In the whole episode, the exchequer is going to be the ultimate loser besides Birla group and Vodafone. The DoT will lose its AGR dues and the lenders will have to write-off their loans. In doing so, the government will ultimately bear the burden of the loss.

Any solution that DoT or the government puts forth will need to have the approval of the SC as it has been steadfast on its stance in the case. Neither the government nor the DoT can show any leniency as it will amount to contempt of the SC and will also be unfair to the other telecom player Bharti Airtel and the two other telecom players which went bust, RCom and Aircel.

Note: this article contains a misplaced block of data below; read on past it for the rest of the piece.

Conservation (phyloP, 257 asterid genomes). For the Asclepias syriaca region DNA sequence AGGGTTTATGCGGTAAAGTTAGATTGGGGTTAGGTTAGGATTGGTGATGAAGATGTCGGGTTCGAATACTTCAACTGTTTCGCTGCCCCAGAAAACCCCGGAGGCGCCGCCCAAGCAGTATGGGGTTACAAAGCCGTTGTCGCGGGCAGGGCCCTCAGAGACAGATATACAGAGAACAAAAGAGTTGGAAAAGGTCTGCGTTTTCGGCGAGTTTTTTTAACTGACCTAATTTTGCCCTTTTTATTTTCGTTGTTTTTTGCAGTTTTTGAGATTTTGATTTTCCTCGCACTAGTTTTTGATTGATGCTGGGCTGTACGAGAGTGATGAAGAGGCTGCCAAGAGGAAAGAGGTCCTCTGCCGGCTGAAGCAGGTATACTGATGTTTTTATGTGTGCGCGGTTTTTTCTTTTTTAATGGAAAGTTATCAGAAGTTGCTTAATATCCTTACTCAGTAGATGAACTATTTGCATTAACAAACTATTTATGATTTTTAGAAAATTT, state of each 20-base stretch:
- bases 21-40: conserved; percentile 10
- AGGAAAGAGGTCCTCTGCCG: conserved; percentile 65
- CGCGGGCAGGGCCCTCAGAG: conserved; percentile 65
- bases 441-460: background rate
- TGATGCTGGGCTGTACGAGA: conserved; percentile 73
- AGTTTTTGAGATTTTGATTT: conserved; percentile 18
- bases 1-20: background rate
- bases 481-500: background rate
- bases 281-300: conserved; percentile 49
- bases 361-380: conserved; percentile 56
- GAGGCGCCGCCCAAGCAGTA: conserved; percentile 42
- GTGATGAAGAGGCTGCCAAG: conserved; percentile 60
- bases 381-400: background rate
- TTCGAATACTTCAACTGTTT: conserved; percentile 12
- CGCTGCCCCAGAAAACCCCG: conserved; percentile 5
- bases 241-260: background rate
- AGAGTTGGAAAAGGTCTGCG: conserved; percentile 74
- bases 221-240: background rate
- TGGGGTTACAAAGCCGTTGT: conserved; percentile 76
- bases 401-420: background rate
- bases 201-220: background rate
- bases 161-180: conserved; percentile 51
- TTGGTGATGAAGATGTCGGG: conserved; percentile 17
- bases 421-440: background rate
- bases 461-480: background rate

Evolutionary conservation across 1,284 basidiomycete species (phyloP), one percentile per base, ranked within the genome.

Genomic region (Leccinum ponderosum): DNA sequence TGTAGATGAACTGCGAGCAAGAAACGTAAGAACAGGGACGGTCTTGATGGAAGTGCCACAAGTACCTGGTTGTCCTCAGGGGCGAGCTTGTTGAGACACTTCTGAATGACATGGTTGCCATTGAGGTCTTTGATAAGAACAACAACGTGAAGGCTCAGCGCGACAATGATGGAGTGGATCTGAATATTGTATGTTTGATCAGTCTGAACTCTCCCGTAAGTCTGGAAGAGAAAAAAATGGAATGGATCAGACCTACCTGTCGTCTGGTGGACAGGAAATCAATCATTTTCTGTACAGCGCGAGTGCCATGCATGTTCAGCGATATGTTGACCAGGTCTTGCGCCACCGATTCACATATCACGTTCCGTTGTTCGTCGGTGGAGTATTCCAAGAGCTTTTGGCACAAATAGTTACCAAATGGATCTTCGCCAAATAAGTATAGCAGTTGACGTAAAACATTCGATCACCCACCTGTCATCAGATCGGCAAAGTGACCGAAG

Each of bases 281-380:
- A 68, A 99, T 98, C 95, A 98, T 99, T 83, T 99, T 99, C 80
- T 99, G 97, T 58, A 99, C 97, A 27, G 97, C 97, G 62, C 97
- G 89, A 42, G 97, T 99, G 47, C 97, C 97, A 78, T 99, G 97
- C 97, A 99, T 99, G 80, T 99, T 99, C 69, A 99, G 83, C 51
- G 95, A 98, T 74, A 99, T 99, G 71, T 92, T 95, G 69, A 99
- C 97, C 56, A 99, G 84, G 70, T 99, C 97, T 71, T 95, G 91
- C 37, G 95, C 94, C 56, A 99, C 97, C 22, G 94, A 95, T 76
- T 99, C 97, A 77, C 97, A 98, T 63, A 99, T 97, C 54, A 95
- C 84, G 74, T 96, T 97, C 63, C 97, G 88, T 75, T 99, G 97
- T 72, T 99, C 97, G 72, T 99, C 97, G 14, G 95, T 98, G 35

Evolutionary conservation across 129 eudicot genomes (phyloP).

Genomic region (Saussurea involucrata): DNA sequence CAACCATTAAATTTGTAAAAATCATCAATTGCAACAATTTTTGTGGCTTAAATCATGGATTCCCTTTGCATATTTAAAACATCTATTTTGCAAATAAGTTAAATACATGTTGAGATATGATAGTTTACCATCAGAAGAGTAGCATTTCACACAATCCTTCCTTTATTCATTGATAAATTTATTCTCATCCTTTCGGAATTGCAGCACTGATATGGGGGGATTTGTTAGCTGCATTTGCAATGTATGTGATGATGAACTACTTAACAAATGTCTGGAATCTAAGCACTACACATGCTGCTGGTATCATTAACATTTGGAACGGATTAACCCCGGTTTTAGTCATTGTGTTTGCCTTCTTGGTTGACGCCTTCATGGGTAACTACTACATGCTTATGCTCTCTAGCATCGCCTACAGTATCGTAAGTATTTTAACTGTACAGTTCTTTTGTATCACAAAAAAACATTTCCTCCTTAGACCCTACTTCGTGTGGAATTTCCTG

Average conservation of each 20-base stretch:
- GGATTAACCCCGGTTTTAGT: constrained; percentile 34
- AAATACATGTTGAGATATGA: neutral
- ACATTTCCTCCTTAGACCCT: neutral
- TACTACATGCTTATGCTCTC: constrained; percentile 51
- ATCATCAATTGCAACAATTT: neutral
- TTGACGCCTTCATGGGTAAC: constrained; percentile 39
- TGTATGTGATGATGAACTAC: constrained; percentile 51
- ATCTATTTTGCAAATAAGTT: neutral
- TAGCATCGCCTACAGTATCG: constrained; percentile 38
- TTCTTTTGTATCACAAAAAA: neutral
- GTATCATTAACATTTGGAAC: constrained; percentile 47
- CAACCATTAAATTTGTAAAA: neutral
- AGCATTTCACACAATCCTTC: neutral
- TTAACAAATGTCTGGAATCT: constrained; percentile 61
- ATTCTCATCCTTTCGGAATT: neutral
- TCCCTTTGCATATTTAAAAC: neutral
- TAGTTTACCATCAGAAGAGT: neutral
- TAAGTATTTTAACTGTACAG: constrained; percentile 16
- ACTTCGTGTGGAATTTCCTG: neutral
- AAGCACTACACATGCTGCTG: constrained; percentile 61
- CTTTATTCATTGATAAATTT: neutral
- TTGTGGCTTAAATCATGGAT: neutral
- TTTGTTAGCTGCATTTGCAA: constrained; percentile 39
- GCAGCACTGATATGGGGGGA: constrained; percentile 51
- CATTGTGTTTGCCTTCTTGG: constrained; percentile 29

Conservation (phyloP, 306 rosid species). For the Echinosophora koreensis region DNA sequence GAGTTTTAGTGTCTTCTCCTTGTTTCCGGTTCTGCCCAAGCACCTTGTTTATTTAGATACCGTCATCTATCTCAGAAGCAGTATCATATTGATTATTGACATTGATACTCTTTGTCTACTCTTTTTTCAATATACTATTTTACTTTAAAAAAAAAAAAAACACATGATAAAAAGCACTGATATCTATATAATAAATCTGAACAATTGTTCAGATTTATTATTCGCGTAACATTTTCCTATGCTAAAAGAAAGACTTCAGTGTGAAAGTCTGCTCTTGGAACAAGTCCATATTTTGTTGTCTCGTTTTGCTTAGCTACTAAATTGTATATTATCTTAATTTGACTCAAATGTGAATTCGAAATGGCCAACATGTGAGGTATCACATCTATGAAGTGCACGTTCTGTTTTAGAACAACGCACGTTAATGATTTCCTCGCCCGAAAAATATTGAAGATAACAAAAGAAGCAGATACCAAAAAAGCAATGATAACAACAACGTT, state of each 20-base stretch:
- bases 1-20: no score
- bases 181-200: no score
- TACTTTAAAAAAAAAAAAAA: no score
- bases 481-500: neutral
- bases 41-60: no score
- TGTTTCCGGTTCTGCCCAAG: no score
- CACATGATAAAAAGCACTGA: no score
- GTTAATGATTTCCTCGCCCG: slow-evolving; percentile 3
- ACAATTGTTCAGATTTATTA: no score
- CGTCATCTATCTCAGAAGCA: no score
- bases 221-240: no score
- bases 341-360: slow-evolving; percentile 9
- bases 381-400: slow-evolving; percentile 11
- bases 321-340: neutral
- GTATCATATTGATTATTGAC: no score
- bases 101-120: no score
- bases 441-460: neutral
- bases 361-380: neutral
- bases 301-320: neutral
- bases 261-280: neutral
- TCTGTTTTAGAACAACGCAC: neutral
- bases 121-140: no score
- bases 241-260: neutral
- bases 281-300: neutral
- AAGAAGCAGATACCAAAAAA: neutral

With the DoT staking claim to the ownership of the spectrum, effectively the lenders were short changed by its own parent. In 2016, the DoT had issued a notification allowing the operators to mortgage the spectrum as collateral to raise funds from banks and financial institutions. But in the Aircel bankruptcy case, the National Company Law Appellate Tribunal plugged a “loophole” that would have let operators avoid paying the dues. The initiation of insolvency proceedings would have rendered the DoT as an operational creditor. To prevent this, the tribunal ruled that only after the statutory dues were cleared, could the spectrum rights held by defunct companies be used and traded. That was a body blow to the lenders. “The public sector banks are now caught in a mess as they were given the comfort of lending against the spectrum after entering into a tripartite agreement,” said a banker on the condition of anonymity. The ruling effectively made the telcos mere shell companies in the absence of spectrum.